Women of color have been hesitant to join the feminist movement since the term was coined. The very term itself means social, political and economic equality of the sexes. Within each sector of equality, there is an even deeper meaning. In Angela Davis’s book “Women, Race, & Class” she highlights the clear omission of black women from the women’s suffrage and abolitionist movement. White, middle class women would hold conventions to condemn the act of slavery, yet black women were non-existent in this capacity. Instead, white women spoke for black women, and took their narrative, that of newly freed slaves, and made it their own. Going so far as to compare the oppression of the patriarchy to that of slavery to further their own political agenda. Though the restraints of patriarchy remain to be an important fight towards gender equality, there is no oppression that matches being violently stripped of your dignity and humanity and treated as property.

The abolitionist movement opened the door in many ways to the women’s suffrage movement. It gave white, middle-class women a voice. It emboldened them to get organized and address their own oppression, but history rarely teaches us this. To these white women, the only oppression they had ever known was being left out of the conversation, and being caged in by societal norms. In fact, domestic life took on an opposite effect in the lives of slaves. It provided them with a space in which they could exist as human beings. “Black women, for this reason — and also because they were workers just like their men — were not debased by their domestic functions in the way that white women came to be. Unlike their white counterparts, they could never be treated as mere ‘housewives.’ But to go further and maintain that they consequently dominated their men is to fundamentally distort the reality of the slave.” (Davis 17)

Between these two very important movements, black women often were demanded to show their solidarity, but were not promised the same rights. Sojourner Truth represented the plight of the black woman at that time. As a former slave, she lent perspective to what being a woman in the realm of slavery really meant. Though white suffragettes claimed to be anti-slavery, they would convene anti-slavery conventions without a single black person in attendance. I can’t help but wonder what all you know about the roots of the women’s rights movement. In 2012, you partnered with the presidential campaign of Barack Obama and talked about your first-time voting, and how you could feel the spirits of Susan B. Anthony and Elizabeth Statton as you did so, how it was a cathartic experience for you. I have no intention of negating the overwhelming feeling of voting for the first time, and the empowerment it instills. However, you have chosen to be an advocate for all women. By doing so, you must amplify the voices of all women, not just yourself or those who look like you. Susan B. Anthony and Elizabeth Statton are often the poster women for women’s rights, but rarely does history reveal the shoulders they stood on to win white, middle-class women the right to vote. By being an advocate for all women, and claiming to be a voice for marginalized women, you must understand history as they see it, not as it has been fed to you.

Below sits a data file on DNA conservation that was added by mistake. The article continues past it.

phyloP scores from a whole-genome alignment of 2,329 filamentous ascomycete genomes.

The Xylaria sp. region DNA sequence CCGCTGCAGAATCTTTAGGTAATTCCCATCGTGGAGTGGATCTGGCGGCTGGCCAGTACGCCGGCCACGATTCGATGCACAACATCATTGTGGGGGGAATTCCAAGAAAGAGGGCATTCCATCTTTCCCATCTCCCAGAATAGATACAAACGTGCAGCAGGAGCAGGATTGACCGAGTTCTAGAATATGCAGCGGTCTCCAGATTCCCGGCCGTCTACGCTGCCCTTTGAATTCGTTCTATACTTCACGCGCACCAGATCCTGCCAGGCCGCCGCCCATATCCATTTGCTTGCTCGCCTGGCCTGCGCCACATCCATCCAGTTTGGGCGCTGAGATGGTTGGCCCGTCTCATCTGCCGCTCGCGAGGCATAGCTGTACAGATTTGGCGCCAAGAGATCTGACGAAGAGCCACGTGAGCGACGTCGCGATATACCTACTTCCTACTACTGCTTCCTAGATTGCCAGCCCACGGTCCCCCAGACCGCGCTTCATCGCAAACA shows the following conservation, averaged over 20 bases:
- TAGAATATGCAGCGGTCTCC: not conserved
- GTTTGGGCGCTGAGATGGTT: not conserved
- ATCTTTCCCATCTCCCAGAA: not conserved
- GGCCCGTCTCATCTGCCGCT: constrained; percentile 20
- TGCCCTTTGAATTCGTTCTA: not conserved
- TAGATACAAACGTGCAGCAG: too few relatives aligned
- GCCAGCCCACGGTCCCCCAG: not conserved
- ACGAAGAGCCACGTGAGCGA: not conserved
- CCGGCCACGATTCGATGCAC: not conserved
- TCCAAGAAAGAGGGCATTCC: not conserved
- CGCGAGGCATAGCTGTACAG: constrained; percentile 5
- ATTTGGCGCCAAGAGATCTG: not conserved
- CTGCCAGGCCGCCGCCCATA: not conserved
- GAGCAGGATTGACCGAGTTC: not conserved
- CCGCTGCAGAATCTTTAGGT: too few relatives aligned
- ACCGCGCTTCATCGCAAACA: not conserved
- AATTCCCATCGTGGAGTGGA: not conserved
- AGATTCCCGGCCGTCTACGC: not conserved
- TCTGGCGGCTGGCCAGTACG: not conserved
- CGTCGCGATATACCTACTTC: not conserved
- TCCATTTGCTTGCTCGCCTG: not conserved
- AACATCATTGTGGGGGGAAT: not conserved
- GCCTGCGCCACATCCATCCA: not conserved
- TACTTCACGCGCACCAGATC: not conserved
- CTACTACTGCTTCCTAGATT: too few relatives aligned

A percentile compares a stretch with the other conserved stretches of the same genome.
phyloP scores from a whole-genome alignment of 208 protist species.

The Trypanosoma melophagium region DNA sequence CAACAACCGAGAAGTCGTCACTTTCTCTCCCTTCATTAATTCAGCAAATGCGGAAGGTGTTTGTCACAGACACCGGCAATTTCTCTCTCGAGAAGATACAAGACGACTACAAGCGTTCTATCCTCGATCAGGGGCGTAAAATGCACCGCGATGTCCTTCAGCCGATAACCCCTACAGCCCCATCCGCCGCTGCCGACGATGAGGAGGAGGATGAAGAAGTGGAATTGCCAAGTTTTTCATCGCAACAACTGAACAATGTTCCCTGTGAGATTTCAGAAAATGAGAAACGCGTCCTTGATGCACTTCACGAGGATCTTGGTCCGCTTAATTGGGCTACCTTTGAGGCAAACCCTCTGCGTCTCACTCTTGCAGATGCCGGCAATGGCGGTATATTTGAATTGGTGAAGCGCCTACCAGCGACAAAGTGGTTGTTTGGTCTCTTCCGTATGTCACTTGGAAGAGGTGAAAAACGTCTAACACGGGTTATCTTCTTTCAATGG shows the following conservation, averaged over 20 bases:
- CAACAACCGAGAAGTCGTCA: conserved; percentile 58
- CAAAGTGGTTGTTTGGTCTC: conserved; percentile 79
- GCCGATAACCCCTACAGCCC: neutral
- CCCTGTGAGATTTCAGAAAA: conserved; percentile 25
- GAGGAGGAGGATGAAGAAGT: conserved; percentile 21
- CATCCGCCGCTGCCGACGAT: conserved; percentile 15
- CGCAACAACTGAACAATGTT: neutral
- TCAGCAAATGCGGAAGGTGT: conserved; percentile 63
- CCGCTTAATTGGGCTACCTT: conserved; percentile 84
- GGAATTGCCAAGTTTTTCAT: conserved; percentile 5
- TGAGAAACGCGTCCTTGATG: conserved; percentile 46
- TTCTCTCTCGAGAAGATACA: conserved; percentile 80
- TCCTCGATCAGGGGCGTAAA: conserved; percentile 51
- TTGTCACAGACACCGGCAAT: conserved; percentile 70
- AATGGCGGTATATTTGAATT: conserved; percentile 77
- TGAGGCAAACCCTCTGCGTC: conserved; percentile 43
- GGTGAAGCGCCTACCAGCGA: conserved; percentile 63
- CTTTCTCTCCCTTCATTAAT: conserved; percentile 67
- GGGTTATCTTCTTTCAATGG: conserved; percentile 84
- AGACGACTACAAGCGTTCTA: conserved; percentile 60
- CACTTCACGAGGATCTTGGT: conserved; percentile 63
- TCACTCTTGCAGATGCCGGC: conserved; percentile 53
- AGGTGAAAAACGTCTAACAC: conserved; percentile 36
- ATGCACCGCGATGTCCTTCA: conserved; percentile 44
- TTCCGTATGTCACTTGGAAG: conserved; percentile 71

Yes, Susan B. Anthony has said things like: “There never will be complete equality until women themselves help to make laws and elect lawmakers.” But she also said things like: “The old anti-slavery school say women must stand back and wait until the negroes shall be recognized. But we say, if you will not give the whole loaf of suffrage to the entire people give it to the most intelligent first. If intelligence, justice, and morality are to have precedence in the Government, let the question of woman be brought up first and that of the negro last.” (Pauly 388) There was rarely a place for black women in the movement because of sentiments like this. What category does Susan B. Anthony place them into? This question must have crossed the mind of Sojourner Truth as she crashed anti-slavery and women’s rights conventions alike. In her most famous speech, Truth declared:

“That man over there say a woman needs to be helped into carriages and lifted over ditches and to have the best place everywhere. Nobody ever helped me into carriages or over mud puddles or gives me a best place… And ain’t I a woman? Look at me, look at my arm! I have plowed and planted and gathered into barns and no man could head me…”

That is the very basis of intersectional feminism; the notion that a woman faces adversaries other than the patriarchy. That is a concept that neither you, nor Anthony, quite grasped. It is okay to recognize the achievements brought on by women like Susan B. Anthony, but we must analyze history in a critical way, as to not repeat mistakes made that hindered a wider spectrum of progress. More than that, we must be critical in our analysis of history as to not further marginalize those who did not benefit from these achievements.

What the Women’s March on Washington and the Women’s Suffrage have in common, is the lack of seats at the table for women of color. Due to the lack of diversity in the original organizers of the march, women of color were quick to denounce the March as another showcase of white feminism. In the case of the Women’s March, changes were made as soon as the realization of the lack of diversity hit. They regrouped and appointed several notable women of color to co-chair positions. They also diversified their cause and publically owned up to their initial lack of diversity. In the weeks leading up to the march, they ran a social media campaign in which they were very transparent about airing the concerns of the women of color who felt excluded. These were all things the organization itself did well. However, the women who decided suddenly their causes were compromised seemingly stepped over the very women they claimed to stand in solidarity with. Long before Donald Trump became president, women of all races and classes were facing the very adversaries his campaign emboldened.